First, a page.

If your baby nurses for more than a year (or until he outgrows the need), you will continue to provide him with the best form of nutrition. The fact that most babies can tolerate cow's milk after one year doesn't mean that they don't continue to get benefits from nursing. The concentration of antibodies in human milk becomes more concentrated as the volume they consume goes down.


Also from
Sustained Breastfeeding by Kate Mortensen Grad Dip (Counselling), IBCLC, NMAA Counsellor located  here ABA


What does the research say about sustained breastfeeding? ……

Immunological effects
  Sustained breastfeeding provides valuable nutritional and immunological benefits (Lawrence & Lawrence 1999). Goldman and Goldblum (1983) showed that immunologic components of breastmilk are maintained into the second year of lactation and are still providing protection to the infant. The data showed that the production of IgA antibodies operates throughout lactation. Gulick found breastfeeding was inversely associated with episodes of illness in infants. He found breastfed infants had less episodes of illness as toddlers between the ages of 16 and 30 months. Human milk continues to provide valuable nutrition and immuno-protection beyond the baby's first year. Objections to continued nursing are principally based on custom in addition to a lack of knowledge about the ongoing value of breastmilk. Lawrence states that while research documents protection and improved development for at least two years there is also a positive emotional and bonding experience with long-term nursing. "Thousands of normal healthy children are breastfed until they are three or four years old" (p 346).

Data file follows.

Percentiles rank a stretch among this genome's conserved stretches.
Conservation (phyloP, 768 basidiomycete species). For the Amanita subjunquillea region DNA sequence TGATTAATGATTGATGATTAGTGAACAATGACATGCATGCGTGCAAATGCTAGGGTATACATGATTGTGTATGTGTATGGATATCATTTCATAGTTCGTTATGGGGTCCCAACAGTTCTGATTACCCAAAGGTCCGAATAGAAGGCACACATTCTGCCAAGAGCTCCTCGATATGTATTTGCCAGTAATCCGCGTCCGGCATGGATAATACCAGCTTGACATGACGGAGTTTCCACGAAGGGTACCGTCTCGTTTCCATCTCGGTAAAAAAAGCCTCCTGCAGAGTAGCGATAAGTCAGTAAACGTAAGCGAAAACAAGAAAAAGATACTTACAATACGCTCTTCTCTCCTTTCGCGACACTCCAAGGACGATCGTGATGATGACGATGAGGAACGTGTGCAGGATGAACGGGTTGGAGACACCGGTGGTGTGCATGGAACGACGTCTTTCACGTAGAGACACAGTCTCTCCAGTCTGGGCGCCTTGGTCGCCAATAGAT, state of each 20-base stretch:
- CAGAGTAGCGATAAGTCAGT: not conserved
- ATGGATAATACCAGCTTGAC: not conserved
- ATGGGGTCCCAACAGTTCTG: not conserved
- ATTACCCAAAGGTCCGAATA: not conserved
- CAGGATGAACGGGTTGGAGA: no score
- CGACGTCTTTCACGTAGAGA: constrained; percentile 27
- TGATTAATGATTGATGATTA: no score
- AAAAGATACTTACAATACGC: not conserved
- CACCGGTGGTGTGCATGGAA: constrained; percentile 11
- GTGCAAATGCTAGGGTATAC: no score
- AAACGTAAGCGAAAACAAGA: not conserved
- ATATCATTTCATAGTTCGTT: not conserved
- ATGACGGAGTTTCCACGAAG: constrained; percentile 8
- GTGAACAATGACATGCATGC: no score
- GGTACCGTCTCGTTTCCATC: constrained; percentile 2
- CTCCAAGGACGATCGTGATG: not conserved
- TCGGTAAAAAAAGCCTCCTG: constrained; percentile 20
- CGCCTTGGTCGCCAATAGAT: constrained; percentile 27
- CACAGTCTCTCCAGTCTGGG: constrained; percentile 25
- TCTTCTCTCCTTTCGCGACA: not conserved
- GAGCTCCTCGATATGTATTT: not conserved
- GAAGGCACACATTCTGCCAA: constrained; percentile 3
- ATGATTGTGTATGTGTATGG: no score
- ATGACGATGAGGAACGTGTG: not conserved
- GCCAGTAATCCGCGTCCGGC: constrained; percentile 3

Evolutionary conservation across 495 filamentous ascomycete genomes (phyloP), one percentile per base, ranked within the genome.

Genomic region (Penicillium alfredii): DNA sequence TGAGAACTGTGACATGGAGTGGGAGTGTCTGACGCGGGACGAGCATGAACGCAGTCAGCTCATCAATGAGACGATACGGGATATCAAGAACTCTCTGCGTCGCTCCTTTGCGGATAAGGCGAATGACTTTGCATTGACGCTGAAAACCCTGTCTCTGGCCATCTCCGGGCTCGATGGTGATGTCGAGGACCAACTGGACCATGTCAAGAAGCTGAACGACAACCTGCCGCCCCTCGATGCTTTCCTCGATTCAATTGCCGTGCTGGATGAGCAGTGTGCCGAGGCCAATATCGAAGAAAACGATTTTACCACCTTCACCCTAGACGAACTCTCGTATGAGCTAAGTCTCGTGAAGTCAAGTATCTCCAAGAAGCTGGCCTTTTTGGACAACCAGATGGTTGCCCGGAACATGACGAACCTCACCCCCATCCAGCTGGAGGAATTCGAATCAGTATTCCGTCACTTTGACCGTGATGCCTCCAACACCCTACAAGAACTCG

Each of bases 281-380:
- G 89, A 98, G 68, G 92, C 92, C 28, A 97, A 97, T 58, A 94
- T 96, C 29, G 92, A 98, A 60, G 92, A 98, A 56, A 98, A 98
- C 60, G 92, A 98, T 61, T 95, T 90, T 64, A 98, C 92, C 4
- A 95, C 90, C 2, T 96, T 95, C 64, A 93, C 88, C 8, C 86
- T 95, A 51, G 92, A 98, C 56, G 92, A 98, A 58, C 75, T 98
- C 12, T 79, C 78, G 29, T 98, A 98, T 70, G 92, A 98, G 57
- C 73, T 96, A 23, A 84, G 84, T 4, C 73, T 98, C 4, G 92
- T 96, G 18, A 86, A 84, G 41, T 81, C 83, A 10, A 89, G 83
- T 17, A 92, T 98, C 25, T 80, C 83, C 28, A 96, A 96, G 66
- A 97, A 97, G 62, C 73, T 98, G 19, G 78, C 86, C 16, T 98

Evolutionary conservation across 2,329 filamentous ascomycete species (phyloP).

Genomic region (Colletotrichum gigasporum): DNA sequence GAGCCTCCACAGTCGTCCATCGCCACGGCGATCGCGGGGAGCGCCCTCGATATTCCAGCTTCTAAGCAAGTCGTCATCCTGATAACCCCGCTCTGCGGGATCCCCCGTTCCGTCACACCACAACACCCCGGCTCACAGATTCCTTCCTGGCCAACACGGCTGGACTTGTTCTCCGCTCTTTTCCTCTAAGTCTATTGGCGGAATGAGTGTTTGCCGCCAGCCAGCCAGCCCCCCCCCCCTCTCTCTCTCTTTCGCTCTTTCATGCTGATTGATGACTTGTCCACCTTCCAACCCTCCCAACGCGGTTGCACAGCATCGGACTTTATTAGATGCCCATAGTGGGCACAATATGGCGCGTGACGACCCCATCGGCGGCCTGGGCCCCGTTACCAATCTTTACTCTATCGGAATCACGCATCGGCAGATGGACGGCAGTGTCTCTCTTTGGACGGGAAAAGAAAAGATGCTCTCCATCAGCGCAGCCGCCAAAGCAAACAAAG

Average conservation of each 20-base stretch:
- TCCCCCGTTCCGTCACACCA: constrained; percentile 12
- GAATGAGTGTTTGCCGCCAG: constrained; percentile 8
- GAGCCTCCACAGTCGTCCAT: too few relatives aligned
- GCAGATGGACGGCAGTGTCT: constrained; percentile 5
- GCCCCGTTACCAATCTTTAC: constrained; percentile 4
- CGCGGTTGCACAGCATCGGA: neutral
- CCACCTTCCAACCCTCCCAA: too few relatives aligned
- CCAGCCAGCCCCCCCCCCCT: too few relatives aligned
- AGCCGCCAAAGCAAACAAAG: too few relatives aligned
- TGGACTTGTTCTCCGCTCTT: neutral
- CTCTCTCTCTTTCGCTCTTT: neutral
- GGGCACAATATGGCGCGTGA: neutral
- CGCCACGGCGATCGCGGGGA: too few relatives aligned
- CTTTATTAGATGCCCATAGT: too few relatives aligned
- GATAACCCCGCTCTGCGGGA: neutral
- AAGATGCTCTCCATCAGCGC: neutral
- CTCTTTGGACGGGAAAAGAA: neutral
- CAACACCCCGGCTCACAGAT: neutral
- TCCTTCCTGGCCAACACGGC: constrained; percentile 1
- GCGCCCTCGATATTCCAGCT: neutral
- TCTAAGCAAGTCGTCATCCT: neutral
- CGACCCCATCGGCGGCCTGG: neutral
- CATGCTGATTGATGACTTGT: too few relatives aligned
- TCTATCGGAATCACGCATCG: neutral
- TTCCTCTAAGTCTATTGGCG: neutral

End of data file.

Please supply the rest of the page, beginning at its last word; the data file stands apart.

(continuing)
Cognitive development
Enhanced cognitive development has been shown to be positively associated with duration of breastfeeding. Rogan and Gladen (1993) tested children, some of whom were breastfed up to two years, for IQ and school grades. The results showed a dose dependent relationship between higher score and duration of breastfeeding. Horwood et al (2001) studied 214 very low-birthweight children who were assessed for cognitive ability at seven to eight years. Mothers' retrospective recall of breastmilk feeding was cross checked with hospital records and child health record books were also used to aid maternal recall. Using the revised Wechsler Intelligence Scale the authors found a six point advantage in verbal IQ for infants who received breastmilk for eight months or more compared with those who did not receive breastmilk. They also found a clear and significant dose response relationship even after controlling for confounding factors. This study points to the growing body of evidence for the beneficial effect of breastmilk on cognitive development.